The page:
But at the same time, ISPs are also becoming content providers. The No. 1 cable broadband company, Comcast, is in the process of merging with NBC Universal, the No. 4 TV network and sixth-largest movie studio. The parent company of Time Warner Cable (the fourth-largest ISP) already owns CNN, HBO, Warner Bros Studio, Turner Broadcasting, and a sizable publishing empire.
Will broadband providers give their own content more favorable treatment if Net neutrality fails? Does the Pope wear a funny hat?
Imagine the next YouTube trying to launch itself in an environment where the people who own the pipes also own most of the stuff that flows through them. Unless that startup has deep pockets, it's dead in the water. So long, Chad. Later, Steve. Time to get a real job, Jawed.
Sadly, there's no easy solution here. Reader and regular correspondent D. S. recently shared with me a snippet from a document put together by the City of Seattle a few years ago in a Request for Interest [PDF] for a citywide fiber network. It captures pretty well how he and I both feel about the matter:
Non Discriminatory Bit Transport
It is vital to the future of the Internet that network owners not discriminate in terms of bit transport or unnecessarily mediate between users and content or application providers. This should not be construed as a prohibition on quality of service guarantees but the network partner must provide similar treatment to all providers of like services. We believe that preferential treatment by network owners or operators of data streams will distort the evolutionary path of the Internet, stifle creativity and innovation and ultimately abridge the ability of the Internet to be a medium for the free dissemination of diverse thought and opinion.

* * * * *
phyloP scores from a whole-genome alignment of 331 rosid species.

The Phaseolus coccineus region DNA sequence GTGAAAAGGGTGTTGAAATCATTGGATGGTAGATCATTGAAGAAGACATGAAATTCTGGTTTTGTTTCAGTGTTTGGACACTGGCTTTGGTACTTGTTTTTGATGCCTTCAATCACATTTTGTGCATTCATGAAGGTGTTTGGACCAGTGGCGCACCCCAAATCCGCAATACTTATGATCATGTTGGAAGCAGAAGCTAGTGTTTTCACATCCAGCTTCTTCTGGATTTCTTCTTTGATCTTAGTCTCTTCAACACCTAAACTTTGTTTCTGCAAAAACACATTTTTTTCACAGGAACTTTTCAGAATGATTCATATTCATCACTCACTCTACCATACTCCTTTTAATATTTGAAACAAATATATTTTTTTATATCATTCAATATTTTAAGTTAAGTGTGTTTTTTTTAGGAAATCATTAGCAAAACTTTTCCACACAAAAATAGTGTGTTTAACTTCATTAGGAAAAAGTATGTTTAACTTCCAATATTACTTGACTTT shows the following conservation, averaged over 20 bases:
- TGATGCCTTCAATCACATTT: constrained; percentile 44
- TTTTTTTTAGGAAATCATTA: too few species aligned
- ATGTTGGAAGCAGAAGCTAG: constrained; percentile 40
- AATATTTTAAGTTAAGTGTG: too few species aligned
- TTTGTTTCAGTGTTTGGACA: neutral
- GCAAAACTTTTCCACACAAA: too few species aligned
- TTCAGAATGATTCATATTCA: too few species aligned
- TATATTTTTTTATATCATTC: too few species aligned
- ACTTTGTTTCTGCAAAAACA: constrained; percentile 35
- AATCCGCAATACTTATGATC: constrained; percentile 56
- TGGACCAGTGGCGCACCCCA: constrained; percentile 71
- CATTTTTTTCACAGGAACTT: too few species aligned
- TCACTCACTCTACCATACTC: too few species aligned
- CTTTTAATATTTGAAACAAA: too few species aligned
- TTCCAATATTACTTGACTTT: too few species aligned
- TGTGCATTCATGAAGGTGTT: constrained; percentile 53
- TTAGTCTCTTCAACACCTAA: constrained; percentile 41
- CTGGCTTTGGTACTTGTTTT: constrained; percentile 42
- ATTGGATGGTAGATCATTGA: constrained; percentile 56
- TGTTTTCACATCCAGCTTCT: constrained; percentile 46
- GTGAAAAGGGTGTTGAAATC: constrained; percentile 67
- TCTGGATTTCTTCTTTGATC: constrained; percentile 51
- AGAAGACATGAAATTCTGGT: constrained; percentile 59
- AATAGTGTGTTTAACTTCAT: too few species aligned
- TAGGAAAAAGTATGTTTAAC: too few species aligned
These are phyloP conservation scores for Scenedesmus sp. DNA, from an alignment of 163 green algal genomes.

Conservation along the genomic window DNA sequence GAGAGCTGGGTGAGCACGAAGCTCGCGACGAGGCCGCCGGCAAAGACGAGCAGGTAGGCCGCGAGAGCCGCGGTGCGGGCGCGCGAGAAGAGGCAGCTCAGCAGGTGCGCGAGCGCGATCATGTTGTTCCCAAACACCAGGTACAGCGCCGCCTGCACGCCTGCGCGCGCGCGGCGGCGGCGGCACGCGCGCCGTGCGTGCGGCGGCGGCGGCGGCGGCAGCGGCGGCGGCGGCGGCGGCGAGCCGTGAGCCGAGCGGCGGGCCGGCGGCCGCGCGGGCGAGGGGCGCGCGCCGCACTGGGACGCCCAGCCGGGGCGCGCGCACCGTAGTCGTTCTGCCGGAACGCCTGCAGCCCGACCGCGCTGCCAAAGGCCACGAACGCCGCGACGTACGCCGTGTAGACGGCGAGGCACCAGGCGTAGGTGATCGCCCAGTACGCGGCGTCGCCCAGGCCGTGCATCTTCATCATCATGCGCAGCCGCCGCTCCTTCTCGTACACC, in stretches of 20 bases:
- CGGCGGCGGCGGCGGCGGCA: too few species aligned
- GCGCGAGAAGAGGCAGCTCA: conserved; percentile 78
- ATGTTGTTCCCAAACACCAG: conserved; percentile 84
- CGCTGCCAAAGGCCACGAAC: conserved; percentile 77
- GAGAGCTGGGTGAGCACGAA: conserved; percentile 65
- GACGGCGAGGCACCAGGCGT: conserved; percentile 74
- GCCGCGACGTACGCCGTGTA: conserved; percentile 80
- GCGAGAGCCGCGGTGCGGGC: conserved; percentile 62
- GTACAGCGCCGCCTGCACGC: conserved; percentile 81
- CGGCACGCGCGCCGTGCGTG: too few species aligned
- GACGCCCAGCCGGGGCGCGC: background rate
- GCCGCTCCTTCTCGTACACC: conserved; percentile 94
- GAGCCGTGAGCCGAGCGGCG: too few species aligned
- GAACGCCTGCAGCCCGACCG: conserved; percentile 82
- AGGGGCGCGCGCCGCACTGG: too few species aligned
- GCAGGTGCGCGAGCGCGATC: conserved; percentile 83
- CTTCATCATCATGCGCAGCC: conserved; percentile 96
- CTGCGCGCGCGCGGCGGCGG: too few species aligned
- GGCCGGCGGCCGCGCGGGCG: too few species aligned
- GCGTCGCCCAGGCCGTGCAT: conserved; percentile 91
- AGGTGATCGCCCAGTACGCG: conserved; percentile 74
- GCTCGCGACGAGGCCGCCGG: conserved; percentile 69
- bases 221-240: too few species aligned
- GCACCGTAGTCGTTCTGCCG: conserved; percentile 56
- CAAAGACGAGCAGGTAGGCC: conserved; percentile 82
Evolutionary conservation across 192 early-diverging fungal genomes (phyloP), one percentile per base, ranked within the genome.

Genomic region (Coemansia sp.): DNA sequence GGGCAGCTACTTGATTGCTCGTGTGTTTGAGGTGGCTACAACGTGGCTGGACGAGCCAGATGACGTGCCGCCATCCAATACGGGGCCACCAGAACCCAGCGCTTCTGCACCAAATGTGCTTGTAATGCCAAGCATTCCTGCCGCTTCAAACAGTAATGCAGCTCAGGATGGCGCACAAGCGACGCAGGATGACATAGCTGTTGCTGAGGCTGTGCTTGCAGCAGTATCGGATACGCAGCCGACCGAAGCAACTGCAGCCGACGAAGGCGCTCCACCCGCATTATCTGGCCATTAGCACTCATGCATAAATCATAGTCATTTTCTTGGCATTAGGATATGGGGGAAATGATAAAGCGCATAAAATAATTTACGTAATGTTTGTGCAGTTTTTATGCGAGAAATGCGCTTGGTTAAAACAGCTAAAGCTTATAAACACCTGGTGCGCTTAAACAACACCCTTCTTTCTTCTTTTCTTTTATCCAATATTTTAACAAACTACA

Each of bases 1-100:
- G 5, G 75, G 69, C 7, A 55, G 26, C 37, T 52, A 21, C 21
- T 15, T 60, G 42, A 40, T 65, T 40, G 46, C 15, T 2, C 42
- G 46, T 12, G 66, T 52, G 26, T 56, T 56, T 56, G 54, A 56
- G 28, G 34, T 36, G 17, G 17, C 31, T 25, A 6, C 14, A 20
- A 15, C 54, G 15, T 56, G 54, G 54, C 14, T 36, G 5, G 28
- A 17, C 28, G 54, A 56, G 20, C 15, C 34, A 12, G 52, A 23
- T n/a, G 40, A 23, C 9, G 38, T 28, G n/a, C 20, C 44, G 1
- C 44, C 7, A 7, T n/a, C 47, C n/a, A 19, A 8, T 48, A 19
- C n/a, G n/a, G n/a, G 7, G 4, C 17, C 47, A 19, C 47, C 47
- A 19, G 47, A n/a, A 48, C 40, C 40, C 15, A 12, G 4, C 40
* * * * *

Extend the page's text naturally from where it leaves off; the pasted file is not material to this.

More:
Nice idea, no? The problem here, of course: Where does "differentiating between different classes of service" end and "discriminating against bits" begin? If I had the answer to that one, maybe they'd make me head of the FCC.
Or possibly Pope. I'm told I look good in funny hats.
Are you on the fence about Net neutrality? Well climb off and let me know what you think by posting below or sending me an email: firstname.lastname@example.org.
This story, "Google and Verizon's Net neutrality manuevers: It's the money, honey" was originally published at InfoWorld.com. Read more of Robert X. Cringely's Notes from the Field blog.